• Hypodontia – As mentioned above, it refers to the congenital absence of 1-5 teeth. 
  • Anodontia – It refers to the genetic condition in which all teeth are missing at birth. It is quite rare, and its incidence is less than that of hypodontia and oligodontia. 

Here, it should be noted that there may be slight variations in the definitions of these dental anomalies when it comes to the number of teeth. 

What Are The Signs & Symptoms of Hypodontia?

The following signs can be indicative of the presence of hypodontia: 

  • Microdontia – a condition in which a person has teeth that are smaller than normal. 
  • Abnormal Retention of Primary Teeth – In the case of hypodontia, the permanent counterpart of the primary tooth may be missing. This delays the resorption of the primary tooth’s root. This means that it doesn’t fall out and can stay in place for 40-50 years. 
  • Taurodontism – A dental anomaly that affects the shape of the tooth. The body of the tooth is enlarged, along with the pulp chamber, while the roots of the tooth are reduced in size as a result. 
  • Abnormal Eruption – The absence of adjacent teeth or the space for them to come out can result in the abnormal eruption of secondary teeth. 
  • Transposition of Permanent Teeth – It is also possible for adjacent teeth to interchange their positions with each other – which is known as transposition.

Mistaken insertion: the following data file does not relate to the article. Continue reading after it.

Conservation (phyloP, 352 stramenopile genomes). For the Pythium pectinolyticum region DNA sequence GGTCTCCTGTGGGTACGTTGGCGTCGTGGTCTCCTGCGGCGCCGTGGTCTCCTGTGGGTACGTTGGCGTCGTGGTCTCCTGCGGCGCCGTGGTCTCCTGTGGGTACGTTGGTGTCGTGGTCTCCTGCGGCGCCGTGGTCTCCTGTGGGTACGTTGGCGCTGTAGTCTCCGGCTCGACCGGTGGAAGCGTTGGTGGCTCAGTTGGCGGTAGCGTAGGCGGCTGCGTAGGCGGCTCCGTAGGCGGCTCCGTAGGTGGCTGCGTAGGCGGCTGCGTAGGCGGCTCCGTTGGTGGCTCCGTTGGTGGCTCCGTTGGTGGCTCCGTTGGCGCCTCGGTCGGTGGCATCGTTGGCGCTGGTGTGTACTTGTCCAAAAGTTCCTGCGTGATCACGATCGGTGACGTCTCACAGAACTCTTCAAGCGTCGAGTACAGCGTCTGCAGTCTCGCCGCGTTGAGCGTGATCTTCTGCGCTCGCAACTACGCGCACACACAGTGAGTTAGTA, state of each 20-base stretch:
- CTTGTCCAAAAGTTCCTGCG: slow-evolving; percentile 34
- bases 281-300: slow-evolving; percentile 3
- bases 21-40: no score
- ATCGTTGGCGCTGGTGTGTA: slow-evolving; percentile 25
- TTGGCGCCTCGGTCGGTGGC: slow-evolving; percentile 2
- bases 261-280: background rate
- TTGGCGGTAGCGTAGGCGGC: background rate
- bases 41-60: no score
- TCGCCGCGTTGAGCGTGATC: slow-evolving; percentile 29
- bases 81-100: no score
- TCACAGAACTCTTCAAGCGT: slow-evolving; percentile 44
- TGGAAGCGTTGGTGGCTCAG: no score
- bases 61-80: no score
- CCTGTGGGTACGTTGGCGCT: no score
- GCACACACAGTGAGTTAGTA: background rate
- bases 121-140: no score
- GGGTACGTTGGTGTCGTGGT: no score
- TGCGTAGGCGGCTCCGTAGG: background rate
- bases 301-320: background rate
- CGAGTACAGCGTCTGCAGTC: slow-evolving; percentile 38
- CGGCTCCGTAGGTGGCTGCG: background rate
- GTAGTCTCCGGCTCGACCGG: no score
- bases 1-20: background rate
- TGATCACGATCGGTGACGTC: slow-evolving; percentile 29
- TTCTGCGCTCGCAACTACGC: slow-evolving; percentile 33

• Enamel Hypoplasia – It refers to a condition in which the enamel on the teeth is missing. As a result, the tooth becomes prone to breakage and decay. 

Keep in mind that hypodontia affects the natural shape of the teeth. Other than being small, they may also have a peg-shaped or conical appearance. 

What Causes Hypodontia? 

The exact cause of hypodontia is not known. However, there are some explanations: 

Genetics

Some evidence suggests that genetic factors may play a role in the development of hypodontia. For instance, hypodontia occurs more commonly in monozygotic twins (identical twins) than in dizygotic ones (fraternal twins), which indicates the influence of genes. 

Hundreds of genes are involved in tooth development, and an abnormality in them can result in this dental anomaly (including as a symptom of another syndrome). Because of the combination of the genes involved, the incidence of hypodontia is higher in females than males.